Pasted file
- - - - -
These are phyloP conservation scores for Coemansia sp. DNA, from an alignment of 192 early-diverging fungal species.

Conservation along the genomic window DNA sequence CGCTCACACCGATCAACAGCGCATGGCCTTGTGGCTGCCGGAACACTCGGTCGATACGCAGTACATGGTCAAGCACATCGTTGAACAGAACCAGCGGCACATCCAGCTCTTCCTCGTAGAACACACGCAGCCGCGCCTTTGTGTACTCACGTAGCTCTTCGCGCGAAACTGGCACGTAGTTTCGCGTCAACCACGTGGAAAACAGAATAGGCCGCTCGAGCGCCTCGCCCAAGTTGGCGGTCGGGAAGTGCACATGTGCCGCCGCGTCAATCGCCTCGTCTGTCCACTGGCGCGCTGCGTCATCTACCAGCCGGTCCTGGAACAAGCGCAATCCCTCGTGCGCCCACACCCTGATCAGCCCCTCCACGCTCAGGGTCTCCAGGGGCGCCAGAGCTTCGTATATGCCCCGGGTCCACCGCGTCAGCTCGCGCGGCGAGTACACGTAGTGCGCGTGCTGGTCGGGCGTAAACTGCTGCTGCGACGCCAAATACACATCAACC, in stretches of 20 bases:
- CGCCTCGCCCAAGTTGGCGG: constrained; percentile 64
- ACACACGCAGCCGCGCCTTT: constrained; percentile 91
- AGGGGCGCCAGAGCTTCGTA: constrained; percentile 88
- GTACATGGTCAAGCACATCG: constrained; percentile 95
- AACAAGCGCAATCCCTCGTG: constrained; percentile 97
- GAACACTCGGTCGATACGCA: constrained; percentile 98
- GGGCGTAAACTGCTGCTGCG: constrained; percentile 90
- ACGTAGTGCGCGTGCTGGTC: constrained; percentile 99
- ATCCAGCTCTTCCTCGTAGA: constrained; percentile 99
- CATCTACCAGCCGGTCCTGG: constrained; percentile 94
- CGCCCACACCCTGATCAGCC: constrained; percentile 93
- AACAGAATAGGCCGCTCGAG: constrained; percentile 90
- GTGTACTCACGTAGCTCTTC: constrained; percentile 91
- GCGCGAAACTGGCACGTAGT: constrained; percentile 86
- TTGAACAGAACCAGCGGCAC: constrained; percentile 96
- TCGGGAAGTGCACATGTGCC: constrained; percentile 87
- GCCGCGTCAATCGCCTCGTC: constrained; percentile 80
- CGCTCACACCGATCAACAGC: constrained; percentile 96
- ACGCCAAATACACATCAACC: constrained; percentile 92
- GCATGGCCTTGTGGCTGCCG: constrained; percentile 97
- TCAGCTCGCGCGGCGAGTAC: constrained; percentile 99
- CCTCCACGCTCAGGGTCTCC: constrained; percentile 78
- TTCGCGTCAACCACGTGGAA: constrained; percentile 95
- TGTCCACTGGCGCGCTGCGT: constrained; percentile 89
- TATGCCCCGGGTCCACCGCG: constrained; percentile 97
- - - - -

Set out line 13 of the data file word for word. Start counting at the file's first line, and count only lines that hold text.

- CGCCCACACCCTGATCAGCC: constrained; percentile 93